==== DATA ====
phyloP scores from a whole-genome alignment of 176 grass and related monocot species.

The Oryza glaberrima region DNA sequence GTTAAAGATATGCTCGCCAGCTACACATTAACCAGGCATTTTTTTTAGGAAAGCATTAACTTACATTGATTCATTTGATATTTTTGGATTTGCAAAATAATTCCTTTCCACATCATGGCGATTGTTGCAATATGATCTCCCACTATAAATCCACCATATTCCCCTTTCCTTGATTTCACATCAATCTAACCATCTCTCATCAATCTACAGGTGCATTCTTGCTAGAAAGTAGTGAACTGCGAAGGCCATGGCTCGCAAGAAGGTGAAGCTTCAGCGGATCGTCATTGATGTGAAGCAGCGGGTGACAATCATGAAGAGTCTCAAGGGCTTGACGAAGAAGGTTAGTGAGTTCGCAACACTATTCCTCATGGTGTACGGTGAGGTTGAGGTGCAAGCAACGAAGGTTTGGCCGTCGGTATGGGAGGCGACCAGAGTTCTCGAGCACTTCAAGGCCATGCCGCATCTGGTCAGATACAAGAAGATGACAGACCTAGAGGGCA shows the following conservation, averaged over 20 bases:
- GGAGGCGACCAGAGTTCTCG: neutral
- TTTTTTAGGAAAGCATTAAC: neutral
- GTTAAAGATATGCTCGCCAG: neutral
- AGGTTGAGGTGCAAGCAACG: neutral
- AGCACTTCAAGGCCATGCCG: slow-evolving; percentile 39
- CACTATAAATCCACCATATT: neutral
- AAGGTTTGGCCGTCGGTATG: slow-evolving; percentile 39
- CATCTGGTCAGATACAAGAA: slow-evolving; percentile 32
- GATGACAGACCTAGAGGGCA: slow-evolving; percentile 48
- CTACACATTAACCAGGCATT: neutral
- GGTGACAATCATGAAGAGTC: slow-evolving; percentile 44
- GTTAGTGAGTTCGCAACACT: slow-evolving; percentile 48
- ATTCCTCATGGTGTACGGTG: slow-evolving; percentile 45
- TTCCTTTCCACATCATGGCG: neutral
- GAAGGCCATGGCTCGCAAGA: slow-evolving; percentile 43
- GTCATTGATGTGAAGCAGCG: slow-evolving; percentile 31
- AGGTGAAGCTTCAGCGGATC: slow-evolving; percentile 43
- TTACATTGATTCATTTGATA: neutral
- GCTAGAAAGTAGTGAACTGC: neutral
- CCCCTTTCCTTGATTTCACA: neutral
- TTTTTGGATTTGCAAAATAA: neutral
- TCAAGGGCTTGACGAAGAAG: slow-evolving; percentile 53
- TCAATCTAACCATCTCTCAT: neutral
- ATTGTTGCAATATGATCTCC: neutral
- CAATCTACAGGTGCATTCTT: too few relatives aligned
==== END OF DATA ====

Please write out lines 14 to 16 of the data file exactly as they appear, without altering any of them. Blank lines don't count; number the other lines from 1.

- GTTAGTGAGTTCGCAACACT: slow-evolving; percentile 48
- ATTCCTCATGGTGTACGGTG: slow-evolving; percentile 45
- TTCCTTTCCACATCATGGCG: neutral